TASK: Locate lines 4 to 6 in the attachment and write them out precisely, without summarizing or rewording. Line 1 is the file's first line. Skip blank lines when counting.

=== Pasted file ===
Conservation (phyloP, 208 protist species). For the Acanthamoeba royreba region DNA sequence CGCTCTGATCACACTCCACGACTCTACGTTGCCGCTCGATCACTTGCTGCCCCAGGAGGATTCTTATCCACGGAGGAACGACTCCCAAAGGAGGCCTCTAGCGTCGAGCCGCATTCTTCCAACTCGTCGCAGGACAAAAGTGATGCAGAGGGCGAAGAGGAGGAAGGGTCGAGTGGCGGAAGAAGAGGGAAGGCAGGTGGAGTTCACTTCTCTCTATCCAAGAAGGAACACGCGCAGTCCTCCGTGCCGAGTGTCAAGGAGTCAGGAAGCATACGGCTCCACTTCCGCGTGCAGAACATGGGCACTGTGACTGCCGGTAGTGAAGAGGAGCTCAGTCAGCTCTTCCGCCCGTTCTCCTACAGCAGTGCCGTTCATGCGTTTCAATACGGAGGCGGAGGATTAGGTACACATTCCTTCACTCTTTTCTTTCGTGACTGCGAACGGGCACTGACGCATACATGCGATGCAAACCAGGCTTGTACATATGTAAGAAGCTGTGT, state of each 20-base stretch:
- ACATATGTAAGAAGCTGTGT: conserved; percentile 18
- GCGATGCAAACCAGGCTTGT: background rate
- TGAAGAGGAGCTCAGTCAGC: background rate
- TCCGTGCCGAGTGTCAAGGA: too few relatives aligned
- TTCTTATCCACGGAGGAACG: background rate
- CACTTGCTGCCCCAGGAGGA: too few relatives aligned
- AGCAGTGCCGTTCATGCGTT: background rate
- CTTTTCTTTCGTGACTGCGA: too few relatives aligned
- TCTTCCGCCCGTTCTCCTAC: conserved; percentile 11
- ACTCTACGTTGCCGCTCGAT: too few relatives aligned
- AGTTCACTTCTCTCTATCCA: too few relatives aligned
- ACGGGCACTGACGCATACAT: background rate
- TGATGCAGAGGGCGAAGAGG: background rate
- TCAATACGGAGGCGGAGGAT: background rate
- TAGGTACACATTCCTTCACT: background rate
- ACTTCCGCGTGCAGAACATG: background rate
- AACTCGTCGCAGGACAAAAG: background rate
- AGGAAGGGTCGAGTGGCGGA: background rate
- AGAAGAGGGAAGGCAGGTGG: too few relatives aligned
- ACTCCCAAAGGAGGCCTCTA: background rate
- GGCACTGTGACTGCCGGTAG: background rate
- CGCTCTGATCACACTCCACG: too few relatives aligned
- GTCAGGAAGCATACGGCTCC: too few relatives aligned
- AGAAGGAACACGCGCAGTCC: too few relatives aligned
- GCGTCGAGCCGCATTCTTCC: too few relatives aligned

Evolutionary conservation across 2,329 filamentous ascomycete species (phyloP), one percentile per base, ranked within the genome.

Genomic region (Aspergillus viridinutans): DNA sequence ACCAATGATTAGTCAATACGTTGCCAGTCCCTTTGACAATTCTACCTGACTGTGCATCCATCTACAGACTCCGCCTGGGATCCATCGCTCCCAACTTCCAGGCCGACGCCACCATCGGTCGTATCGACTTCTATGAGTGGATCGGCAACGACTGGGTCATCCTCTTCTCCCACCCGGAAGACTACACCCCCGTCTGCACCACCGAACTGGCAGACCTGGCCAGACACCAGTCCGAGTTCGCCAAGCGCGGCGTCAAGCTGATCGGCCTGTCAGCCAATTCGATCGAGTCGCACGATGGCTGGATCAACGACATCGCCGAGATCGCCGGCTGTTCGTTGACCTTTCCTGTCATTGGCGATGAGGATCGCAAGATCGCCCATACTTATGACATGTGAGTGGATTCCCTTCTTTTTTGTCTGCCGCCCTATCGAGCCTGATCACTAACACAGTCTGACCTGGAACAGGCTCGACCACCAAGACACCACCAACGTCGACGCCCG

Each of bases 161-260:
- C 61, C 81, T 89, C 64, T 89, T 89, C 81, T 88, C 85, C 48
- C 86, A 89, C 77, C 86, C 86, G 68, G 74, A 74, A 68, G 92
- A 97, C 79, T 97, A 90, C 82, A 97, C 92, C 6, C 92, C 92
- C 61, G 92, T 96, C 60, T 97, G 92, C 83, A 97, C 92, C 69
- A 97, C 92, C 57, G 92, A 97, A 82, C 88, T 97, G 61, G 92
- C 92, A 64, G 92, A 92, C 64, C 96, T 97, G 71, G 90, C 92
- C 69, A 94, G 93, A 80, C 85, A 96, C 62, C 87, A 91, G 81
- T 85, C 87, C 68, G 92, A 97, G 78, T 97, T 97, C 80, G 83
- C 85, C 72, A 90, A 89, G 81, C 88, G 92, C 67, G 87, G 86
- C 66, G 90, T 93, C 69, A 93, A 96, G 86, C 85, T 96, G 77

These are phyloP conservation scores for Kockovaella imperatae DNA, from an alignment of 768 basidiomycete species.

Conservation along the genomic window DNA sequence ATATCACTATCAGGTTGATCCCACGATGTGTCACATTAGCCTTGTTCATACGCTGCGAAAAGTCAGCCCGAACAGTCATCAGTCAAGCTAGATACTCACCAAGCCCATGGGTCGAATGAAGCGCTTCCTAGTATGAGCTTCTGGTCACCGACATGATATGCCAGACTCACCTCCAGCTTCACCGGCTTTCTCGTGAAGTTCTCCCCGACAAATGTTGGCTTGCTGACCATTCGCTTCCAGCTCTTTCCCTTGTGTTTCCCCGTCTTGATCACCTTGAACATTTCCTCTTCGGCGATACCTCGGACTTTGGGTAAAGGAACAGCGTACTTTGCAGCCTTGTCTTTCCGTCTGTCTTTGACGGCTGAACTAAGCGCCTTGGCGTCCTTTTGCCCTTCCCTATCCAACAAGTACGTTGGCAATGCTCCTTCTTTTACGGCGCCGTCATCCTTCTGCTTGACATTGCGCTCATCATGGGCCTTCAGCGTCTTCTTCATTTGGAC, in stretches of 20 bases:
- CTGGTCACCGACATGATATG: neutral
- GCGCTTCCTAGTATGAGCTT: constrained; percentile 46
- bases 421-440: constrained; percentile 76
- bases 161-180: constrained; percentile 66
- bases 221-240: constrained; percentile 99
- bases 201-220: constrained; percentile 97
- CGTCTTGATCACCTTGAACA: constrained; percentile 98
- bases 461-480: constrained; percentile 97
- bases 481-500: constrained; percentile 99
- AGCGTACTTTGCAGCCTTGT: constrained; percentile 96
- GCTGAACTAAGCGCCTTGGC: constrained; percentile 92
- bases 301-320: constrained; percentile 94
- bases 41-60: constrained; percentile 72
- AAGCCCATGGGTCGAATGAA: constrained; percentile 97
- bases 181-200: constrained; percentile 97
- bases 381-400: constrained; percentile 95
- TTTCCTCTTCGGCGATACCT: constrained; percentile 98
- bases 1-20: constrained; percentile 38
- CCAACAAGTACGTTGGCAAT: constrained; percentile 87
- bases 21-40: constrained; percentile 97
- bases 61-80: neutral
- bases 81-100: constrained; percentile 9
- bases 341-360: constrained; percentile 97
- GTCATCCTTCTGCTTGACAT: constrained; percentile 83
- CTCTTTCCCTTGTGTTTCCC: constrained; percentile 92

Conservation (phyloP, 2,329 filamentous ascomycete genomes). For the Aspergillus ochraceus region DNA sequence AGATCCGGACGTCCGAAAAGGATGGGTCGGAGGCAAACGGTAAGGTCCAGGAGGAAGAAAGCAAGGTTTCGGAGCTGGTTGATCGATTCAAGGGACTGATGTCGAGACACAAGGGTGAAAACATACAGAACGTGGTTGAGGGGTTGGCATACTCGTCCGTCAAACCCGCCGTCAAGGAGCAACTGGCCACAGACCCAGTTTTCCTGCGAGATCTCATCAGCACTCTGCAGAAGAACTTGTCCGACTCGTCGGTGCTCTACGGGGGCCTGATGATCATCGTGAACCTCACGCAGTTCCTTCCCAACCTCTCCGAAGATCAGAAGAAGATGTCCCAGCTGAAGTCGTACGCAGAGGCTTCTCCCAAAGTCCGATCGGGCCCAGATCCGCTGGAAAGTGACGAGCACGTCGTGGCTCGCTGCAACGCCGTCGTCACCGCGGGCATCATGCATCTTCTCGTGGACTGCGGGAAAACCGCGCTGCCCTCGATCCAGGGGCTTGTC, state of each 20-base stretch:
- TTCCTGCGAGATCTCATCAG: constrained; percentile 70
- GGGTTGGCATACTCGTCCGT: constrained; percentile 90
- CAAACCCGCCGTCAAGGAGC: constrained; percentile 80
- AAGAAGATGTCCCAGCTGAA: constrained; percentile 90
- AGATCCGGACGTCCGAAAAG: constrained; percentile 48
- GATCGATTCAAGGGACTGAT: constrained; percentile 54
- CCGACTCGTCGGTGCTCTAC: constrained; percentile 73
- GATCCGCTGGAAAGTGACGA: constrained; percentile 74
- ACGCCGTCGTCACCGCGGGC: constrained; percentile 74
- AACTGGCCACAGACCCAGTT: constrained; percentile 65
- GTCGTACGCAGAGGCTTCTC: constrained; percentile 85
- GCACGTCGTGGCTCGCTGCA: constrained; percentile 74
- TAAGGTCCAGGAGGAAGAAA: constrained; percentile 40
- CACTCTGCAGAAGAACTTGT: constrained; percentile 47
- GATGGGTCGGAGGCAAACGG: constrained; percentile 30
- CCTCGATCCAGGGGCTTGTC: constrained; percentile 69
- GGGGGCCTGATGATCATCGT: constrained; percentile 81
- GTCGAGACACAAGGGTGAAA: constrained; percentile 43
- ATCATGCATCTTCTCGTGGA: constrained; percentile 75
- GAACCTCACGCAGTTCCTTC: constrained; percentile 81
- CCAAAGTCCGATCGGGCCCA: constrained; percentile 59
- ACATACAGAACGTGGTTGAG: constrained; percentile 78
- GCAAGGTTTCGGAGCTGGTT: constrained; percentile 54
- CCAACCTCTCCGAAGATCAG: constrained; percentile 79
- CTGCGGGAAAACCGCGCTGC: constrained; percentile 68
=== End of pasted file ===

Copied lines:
- TGAAGAGGAGCTCAGTCAGC: background rate
- TCCGTGCCGAGTGTCAAGGA: too few relatives aligned
- TTCTTATCCACGGAGGAACG: background rate